The city is working on a permanent ordinance to levy rules on accessory dwelling units (such as guest houses) in San Marino after enacting an urgency ordinance to extend the interim one passed in December.
The new regulations are in response to mandates passed by the state legislature. Both the state assembly and state senate voted last year to restrict how municipal and county governments can regulate accessory dwelling units, or ADUs.
“Recognizing the importance of ADUs in addressing California’s severe housing crisis, these amendments help reduce development barriers and expand potential capacity to build ADUs,” Mayor Dr. Richard Sun explained in an emailed statement. Continue reading “City Moves Toward Permanent Accessory Dwelling Ordinance”
25Hearings for two proposed homes on Lorain Road were continued until the next Design Review Committee meeting because of missed public-notice deadlines.
Hearings for the proposed homes at 2151 and 2159 Lorain Road were moved to the Feb. 1 DRC meeting because neither property had story poles installed with sufficient notice before the Jan. 18 meeting. The city requires story poles be installed at least 10 days before public hearings are held for the project.
Much of the City Council chambers were filled with residents in that neighborhood hoping to speak on the two projects, but the continuation did not seem to disappoint them. Continue reading “Design Review Delays Two Hearings”
The City Council will discuss adding more than $10,000 for the improvement of the Old Mill at its Friday morning meeting.
The additional money will help the Old Mill complete its current projects, which have already installed new kitchen cabinetry, appliances and a renovated shower stall. Remaining are two new ramadas (roofed open-air structures) and a new trash enclosure.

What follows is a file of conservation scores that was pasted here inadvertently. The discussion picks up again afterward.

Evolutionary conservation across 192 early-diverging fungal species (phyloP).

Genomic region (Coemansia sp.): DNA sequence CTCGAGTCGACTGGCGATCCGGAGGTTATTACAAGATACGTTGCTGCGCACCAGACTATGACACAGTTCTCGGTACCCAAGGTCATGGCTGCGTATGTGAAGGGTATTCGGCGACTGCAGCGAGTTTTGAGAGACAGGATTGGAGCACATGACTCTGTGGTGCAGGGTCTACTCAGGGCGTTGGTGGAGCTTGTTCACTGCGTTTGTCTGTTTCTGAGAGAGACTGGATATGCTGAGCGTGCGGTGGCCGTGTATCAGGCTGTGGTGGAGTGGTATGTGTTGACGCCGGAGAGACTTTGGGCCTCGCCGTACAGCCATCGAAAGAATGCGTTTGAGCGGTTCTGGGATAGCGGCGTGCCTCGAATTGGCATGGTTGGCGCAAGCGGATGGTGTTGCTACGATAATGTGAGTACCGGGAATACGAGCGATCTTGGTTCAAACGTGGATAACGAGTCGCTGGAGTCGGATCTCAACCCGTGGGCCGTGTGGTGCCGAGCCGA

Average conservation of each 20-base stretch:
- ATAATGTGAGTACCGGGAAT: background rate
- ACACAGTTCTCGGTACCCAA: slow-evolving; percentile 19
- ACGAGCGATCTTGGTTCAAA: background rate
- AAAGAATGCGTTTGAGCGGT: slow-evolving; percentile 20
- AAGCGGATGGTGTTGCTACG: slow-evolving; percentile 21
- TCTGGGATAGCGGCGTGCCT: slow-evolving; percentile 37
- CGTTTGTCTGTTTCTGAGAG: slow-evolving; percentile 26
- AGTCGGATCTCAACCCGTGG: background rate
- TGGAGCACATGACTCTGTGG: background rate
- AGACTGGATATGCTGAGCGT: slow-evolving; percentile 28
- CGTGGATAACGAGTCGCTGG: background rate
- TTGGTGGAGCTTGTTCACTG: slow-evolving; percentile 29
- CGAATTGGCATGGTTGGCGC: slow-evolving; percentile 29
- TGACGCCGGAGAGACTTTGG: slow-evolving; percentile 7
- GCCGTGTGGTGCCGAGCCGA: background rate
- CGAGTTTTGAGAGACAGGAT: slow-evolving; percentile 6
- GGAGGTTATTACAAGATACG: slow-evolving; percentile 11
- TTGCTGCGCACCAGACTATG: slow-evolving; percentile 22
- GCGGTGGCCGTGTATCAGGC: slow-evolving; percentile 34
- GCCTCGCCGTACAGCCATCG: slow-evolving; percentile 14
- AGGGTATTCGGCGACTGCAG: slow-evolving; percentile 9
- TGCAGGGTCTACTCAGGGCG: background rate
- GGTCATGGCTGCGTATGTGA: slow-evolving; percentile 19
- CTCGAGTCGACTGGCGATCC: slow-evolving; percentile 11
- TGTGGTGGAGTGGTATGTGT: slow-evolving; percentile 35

The Old Mill Foundation started off with $52,000 for all of the improvements. The projects that have been completed so far have totaled $29,069, leaving $22,931 for those remaining. However, the lowest bid on the three items was $38,280, leaving a gap of more than $15,000. Continue reading “City to Modify Old Mill Funding Friday”
The City Council’s annual mid-year budget review has been rescheduled for its February regular meeting.
The review had originally been scheduled for the Jan. 27 study session, which takes place on the last Friday morning of each month. Now, the review will be at the Feb. 8 meeting, which begins at 6 p.m.
The mid-year review allows the City Council to discuss and make any fiscal changes to the current fiscal cycle to ensure the city’s budget breaks even and typically precedes the planning of next year’s budget.
Interim City Manager Cindy Collins said she expects two significant changes in this review. The Fire Department’s budget will need additional money for overtime and City Hall will need more money because one position was contracted out this year to replace an employee who has been on an extended leave.
Collins did not specify a reason for the meeting change.
Some of San Marino’s students returned to school last week with a brighter future greeting them.
That’s because Valentine Elementary and Huntington Middle schools are now lit entirely by light-emitting diode, or LED, bulbs that were installed during the holiday break, thanks to state grants.
Superintendent Dr. Alex Cherniss said in a telephone interview that San Marino Unified School District is using around $500,000 in state money for the utility upgrade. Carver Elementary and San Marino High schools will install the new bulbs during spring break. Continue reading “New Lights Brighten Up SMUSD Schools”